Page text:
We use cookies to improve site performance and enhance your user experience. If you'd like to disable cookies on this device, please see our cookie management page.
If you close this message or continue to use this site, you consent to our use of cookies on this devise in accordance with our cookie policy, unless you disable them.

In association with

Home > Investments

By Rebecca Clancy | Published Sep 30, 2011

Changing Chinese diet will bring opportunities: Blake

The manager of the £498m Global Resources and £173.1m Global Agriculture funds, believes the shift in China to a domestic consumer market will bolster soft commodities.

"The Chinese eating habits are changing and there is growing demand on natural resources as the population increasingly buys things such as white goods," he said.

The manager said there had been an increase in demand for agricultural products that had come through feed and fuel.

That increase meant that demand now ran in excess of supply, which would cause agriculture prices to rise, presenting opportunities for investment on the supply side.

"There is little increase in the amount of land available to produce agricultural products," he said.

"We have seen an increase in competition for land availability but we have not seen much improvement. The supply side is inelastic and that is where the investment opportunity is."

He continued: "To bring land up to requirement will take time and investment. Land values will increase and as commodity prices increase it will lift the value of land used to produce agricultural products."

He added that the increase in emerging markets would also offer opportunities as the east looked to the west for the "technology know-how" to grow their own industry.

"If you believe in emerging markets' development then what we are seeing in China and India is following a distinctive trend, and that is diets changing," he said.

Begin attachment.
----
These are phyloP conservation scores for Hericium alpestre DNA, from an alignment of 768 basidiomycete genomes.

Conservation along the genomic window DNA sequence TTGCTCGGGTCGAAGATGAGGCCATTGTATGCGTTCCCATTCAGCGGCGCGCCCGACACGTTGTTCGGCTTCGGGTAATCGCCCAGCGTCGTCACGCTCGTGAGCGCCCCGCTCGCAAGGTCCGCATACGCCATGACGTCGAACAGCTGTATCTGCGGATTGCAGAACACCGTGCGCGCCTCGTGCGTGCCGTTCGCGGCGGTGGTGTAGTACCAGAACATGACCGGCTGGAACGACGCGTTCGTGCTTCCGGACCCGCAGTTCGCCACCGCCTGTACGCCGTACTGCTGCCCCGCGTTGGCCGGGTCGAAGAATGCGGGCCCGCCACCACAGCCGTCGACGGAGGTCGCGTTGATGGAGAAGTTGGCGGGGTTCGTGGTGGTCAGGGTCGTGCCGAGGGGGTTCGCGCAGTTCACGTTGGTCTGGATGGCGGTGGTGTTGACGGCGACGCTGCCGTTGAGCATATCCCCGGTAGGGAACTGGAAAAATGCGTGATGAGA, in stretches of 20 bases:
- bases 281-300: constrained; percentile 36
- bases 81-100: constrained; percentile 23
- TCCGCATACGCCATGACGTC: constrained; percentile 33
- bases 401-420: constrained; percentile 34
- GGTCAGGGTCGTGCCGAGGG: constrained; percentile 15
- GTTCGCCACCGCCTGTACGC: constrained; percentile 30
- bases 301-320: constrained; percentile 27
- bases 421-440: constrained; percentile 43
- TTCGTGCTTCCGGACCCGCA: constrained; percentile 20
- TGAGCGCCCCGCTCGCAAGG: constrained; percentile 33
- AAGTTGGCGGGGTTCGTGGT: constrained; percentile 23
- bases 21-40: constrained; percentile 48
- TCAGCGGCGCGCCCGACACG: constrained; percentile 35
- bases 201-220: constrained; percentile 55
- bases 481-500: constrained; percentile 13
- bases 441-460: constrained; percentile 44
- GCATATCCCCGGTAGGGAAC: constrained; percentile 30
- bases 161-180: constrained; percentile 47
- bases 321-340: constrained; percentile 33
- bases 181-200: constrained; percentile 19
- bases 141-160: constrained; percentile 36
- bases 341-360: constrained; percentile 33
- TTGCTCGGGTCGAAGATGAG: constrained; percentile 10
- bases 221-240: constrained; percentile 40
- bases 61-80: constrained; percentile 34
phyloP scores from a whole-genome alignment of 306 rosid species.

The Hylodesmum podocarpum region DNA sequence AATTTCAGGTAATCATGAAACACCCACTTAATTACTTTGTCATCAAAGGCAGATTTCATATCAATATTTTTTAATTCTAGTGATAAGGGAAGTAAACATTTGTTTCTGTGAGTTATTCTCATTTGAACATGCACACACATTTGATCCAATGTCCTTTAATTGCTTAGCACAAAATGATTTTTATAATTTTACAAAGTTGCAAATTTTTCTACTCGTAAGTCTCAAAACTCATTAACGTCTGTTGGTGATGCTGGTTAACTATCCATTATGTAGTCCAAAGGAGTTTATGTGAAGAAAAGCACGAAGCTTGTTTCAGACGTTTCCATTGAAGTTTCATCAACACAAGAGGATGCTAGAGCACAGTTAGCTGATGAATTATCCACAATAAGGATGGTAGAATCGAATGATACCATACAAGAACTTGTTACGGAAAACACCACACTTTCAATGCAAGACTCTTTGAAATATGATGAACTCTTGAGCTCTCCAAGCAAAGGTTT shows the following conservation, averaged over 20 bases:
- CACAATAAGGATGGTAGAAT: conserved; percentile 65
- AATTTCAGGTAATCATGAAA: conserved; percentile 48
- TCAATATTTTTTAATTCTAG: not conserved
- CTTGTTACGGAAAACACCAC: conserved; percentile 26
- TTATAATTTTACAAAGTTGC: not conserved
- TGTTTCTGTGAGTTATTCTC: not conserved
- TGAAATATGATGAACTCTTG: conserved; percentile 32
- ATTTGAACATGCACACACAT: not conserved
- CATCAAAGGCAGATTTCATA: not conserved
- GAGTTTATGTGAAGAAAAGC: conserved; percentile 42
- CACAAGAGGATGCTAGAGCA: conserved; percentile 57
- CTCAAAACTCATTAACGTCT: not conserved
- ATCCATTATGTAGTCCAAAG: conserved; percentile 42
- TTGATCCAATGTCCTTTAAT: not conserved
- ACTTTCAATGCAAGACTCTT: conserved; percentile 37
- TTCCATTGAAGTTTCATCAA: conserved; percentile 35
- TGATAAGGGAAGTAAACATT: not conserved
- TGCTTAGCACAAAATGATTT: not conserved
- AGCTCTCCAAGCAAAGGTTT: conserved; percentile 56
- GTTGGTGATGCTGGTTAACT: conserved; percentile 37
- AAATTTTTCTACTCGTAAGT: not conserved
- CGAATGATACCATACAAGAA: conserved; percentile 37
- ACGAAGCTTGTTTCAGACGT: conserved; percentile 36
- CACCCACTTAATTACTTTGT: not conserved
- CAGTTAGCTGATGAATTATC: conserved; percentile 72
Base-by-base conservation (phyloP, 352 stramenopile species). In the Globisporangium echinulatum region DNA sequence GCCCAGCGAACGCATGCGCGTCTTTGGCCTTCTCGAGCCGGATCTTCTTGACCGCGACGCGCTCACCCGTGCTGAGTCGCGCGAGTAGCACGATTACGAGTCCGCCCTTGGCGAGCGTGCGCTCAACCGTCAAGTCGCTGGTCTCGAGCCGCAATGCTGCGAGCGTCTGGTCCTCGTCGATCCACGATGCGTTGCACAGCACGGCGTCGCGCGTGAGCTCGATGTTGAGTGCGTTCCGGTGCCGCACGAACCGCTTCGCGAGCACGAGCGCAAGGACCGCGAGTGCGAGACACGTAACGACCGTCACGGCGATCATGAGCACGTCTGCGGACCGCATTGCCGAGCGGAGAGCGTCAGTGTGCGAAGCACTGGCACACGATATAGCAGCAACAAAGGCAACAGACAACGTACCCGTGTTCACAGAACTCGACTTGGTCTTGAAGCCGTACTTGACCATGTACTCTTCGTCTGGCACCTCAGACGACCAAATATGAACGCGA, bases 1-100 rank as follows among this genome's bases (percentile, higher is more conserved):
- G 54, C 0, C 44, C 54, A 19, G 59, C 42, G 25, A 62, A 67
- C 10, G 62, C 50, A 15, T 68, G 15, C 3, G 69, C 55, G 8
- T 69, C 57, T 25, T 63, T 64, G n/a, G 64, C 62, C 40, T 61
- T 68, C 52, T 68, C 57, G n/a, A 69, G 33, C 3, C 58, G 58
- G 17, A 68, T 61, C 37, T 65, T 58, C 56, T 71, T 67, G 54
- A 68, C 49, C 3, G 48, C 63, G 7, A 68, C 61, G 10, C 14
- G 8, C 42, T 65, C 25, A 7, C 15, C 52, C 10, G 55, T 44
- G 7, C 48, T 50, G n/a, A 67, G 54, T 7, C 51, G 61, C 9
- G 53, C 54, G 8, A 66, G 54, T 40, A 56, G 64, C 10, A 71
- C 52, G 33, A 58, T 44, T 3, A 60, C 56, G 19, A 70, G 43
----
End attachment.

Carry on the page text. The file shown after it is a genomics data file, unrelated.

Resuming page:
"As they eat more protein they will need more feed, as 1 gram of beef requires 8 grams of feed."

He added that the increase in the world's population would also lead to an increase in food demand, with 90 per cent of that coming from emerging markets.

Fuel will also be a driver, according to the manager, as nations look to alternatives to burning fossil fuels.

"It is now a national imperative around the world to secure and diversify sources of energy for their countries," he said.

However, in spite of emerging markets being a theme in the portfolio, the fund retains a high exposure to developed markets.

"Agriculture is still one of the few industries where the western world is more efficient and cost-effective than in emerging markets."

Meanwhile, the manager warned there was risk involved with investing in global resources fund.

"The fund is global and invests in emerging markets, and that brings an additional layer of risk," he said.

"You can't look at resources and think anything other than volatile, and these products are at the adventurous end. They are more volatile than a straightforward global equities fund," he said.

visible-status-Standard story-url-IA P13 031011 Blake 340.xml

Most Popular
More on FTAdviser